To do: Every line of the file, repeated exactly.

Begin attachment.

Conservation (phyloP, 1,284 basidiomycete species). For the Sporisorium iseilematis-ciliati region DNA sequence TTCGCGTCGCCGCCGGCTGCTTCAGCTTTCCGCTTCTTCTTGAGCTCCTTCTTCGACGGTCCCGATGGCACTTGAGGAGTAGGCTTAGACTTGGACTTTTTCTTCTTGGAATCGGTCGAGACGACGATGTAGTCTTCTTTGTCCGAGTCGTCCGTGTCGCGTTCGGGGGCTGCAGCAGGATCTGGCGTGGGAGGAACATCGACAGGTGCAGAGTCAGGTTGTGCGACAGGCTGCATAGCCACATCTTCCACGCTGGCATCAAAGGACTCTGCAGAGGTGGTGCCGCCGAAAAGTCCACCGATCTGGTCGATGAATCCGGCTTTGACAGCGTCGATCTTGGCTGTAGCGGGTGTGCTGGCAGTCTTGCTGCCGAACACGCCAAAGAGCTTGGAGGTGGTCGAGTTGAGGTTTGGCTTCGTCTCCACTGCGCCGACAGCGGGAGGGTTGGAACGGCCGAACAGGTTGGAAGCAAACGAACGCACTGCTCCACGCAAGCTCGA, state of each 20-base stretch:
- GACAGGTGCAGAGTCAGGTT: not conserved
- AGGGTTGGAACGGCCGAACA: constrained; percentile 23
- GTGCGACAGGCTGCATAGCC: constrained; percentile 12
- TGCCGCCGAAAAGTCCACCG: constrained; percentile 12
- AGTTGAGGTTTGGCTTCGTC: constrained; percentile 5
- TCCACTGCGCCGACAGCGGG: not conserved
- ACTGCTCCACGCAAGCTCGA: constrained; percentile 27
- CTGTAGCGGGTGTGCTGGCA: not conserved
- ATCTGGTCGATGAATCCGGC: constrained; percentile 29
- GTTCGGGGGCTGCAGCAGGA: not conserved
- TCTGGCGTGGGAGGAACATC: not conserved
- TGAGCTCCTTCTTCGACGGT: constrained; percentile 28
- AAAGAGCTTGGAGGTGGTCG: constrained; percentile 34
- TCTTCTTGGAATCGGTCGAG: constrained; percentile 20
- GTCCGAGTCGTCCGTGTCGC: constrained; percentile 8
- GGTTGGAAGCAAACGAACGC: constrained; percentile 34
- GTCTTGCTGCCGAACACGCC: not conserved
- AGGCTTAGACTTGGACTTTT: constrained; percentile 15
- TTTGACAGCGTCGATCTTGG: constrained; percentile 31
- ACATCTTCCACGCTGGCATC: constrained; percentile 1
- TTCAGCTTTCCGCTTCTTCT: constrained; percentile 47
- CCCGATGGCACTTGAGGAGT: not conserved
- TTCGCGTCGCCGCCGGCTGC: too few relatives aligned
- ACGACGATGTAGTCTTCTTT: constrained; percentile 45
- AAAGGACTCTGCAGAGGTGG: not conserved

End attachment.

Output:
Conservation (phyloP, 1,284 basidiomycete species). For the Sporisorium iseilematis-ciliati region DNA sequence TTCGCGTCGCCGCCGGCTGCTTCAGCTTTCCGCTTCTTCTTGAGCTCCTTCTTCGACGGTCCCGATGGCACTTGAGGAGTAGGCTTAGACTTGGACTTTTTCTTCTTGGAATCGGTCGAGACGACGATGTAGTCTTCTTTGTCCGAGTCGTCCGTGTCGCGTTCGGGGGCTGCAGCAGGATCTGGCGTGGGAGGAACATCGACAGGTGCAGAGTCAGGTTGTGCGACAGGCTGCATAGCCACATCTTCCACGCTGGCATCAAAGGACTCTGCAGAGGTGGTGCCGCCGAAAAGTCCACCGATCTGGTCGATGAATCCGGCTTTGACAGCGTCGATCTTGGCTGTAGCGGGTGTGCTGGCAGTCTTGCTGCCGAACACGCCAAAGAGCTTGGAGGTGGTCGAGTTGAGGTTTGGCTTCGTCTCCACTGCGCCGACAGCGGGAGGGTTGGAACGGCCGAACAGGTTGGAAGCAAACGAACGCACTGCTCCACGCAAGCTCGA, state of each 20-base stretch:
- GACAGGTGCAGAGTCAGGTT: not conserved
- AGGGTTGGAACGGCCGAACA: constrained; percentile 23
- GTGCGACAGGCTGCATAGCC: constrained; percentile 12
- TGCCGCCGAAAAGTCCACCG: constrained; percentile 12
- AGTTGAGGTTTGGCTTCGTC: constrained; percentile 5
- TCCACTGCGCCGACAGCGGG: not conserved
- ACTGCTCCACGCAAGCTCGA: constrained; percentile 27
- CTGTAGCGGGTGTGCTGGCA: not conserved
- ATCTGGTCGATGAATCCGGC: constrained; percentile 29
- GTTCGGGGGCTGCAGCAGGA: not conserved
- TCTGGCGTGGGAGGAACATC: not conserved
- TGAGCTCCTTCTTCGACGGT: constrained; percentile 28
- AAAGAGCTTGGAGGTGGTCG: constrained; percentile 34
- TCTTCTTGGAATCGGTCGAG: constrained; percentile 20
- GTCCGAGTCGTCCGTGTCGC: constrained; percentile 8
- GGTTGGAAGCAAACGAACGC: constrained; percentile 34
- GTCTTGCTGCCGAACACGCC: not conserved
- AGGCTTAGACTTGGACTTTT: constrained; percentile 15
- TTTGACAGCGTCGATCTTGG: constrained; percentile 31
- ACATCTTCCACGCTGGCATC: constrained; percentile 1
- TTCAGCTTTCCGCTTCTTCT: constrained; percentile 47
- CCCGATGGCACTTGAGGAGT: not conserved
- TTCGCGTCGCCGCCGGCTGC: too few relatives aligned
- ACGACGATGTAGTCTTCTTT: constrained; percentile 45
- AAAGGACTCTGCAGAGGTGG: not conserved